Photo credit: Mark Fromberg
If college will teach you anything, it will be to recognize the importance of being–and staying–organized. In fact, if you are going to a successful college career, the time you can save–every day in any given semester–will be completely dependent on your organizational skills. And, as pointed out in a previous blogpost, getting great marks is all about time.
In order to avoid wasting time and marks misplacing books, or notes, or references, or worse, forgetting about assignment due dates or scheduled exams, your commitment to organization needs to start before the semester begins.
Here are some structural considerations:
First, create a study/work area in your home that you can call your own, if possible, that no one will also be using for their purposes. This space needs to have enough space to pile the teaching materials for each course you are taking, and keep them separate. Hopefully, this space is a safe, well-lit, secure spot, free of distractions, such as other people, pets, TV, significant noise; it has a comfortable chair, and enough workspace to spread your stuff out in front of you while studying. In most cases, your study space will also need room for either a laptop or desk-top computer (with a keyboard and mouse), and possibly a printer, along with the necessary electrical and reliable wifi connections to stay fully functional all semester.
And speaking of your computers, this needs to be organized for optimal function as well. Is your operating system up to date? Are all the software programs you need on board and up to date? Do you need a refresher on how to use any specific program? Do you have enough RAM for all the projects you will be undertaking this semester? Can you find files easily among your desktop files, or is it a mess? Is your computer running more slowly than you would like because of all other links or programs you are keeping open? Have you got an organized documents file set up for this semester? Does your printer have enough ink? Having spare cartridges to get you through the semester can be a lifesaver if you run out of ink on a project the night before a project is due.
And then there is the issue of your phone. Consider one of four steps: 1) Turn it off; 2) Put it on “airplane mode”; 3) Turn off all of your notifications; Turn it upside down, turn off the volume and ignore it. If you are checking it more than once an hour while in school, your phone is a distraction to you.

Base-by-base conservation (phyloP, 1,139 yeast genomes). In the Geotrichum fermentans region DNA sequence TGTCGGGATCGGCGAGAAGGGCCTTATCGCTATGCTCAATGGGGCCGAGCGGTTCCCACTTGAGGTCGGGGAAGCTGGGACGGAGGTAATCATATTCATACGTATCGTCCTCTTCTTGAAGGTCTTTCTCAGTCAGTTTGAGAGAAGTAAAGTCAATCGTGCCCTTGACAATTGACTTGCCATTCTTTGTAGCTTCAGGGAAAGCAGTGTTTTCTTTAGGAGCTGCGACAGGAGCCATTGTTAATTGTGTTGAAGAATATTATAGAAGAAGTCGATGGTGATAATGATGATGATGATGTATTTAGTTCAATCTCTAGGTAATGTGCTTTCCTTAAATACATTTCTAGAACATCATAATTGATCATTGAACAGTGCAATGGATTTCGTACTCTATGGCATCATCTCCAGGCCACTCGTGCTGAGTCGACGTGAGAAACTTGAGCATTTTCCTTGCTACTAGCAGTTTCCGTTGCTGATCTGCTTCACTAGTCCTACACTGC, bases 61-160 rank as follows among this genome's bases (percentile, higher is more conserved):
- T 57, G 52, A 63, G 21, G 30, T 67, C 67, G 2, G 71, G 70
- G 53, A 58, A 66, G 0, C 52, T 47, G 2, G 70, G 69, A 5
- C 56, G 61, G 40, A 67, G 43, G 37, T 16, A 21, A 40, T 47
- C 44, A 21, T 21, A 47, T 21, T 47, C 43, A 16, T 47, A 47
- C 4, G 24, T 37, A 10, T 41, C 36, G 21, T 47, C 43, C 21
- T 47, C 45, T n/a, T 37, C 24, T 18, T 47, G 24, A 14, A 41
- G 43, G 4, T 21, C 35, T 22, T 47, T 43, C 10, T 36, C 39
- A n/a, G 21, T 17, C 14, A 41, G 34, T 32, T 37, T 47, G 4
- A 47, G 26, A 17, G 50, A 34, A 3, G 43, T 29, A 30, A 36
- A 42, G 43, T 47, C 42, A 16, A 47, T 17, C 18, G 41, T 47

Depending on your preferences, some simple old-school desktop needs should also be reviewed before school starts. A fresh set of pens and pencils, some scribble pads, spiral notebooks, highlighters, sticky notes, staples, and a daytimer/scheduler should normally be considered as part of your setup. To keep your schedule of your academic deadlines front and centre, you might consider a writable monthly blotter for your desktop, or a whiteboard on a nearby wall.
Being organized includes several functional steps as well:
Get to know what is expected of you in each course you are taking–intimately. Print off a full copy of each of your course’s outlines, and study them well. You can transfer all the deadline dates of each course onto your scheduler, whether that is in a handbook, on your desktop blotter, or your wall-mounted whiteboard. These course outlines will clearly outline what percent of your marks go to specific projects or exams, allowing you to anticipate and prioritize your reading and study time needs for each course. If you have any questions about the outline, be sure to ask your professor promptly, whether in class or by email.
Once your semester is underway, you will need to stay organized, so you can preserve a time cushion throughout your semester–a great way to keep the stress levels down. After each class, clean up your notes, and then organize them (along with any newly-provided teaching materials, such as PowerPoint presentations or pdf handouts), whether in your computer documents file, or within your notebook. Get in the habit of dating these, and even give them a reference label of some kind that would make them easily retrievable later in the semester.
After each class, post any new deadline or to-do entries into your daytime calendar, and update what needs to get attended to later the same day. And be sure to tick or cross these entries off once they get done. Post an asterisk by anything pressing.
Finally a warning: No matter how organized you think you are, there are two realities that every college student knows only too well: First, is that, as virtually all semesters progress, the intensity increases, with major deadlines and crucial exams coming due, often concurrently. This means that whatever time cushion you may have had built up in the early weeks of the semester may have dwindled to nothing with the increased workload presenting itself in the last weeks of the semester. Second, as the late semester time crunch takes hold, the ability to stay organized is challenged, of not impaired. In the last weeks of the semester, students are commonly burning the midnight oil, missing classes, and no longer keeping good notes or organizing them. And they are increasingly a mess–too much coffee and fast food, not enough sleep or fresh air or exercise. But it doesn’t have to be this way. Make the commitment to stay organized–and keep your time cushion alive for the entire semester.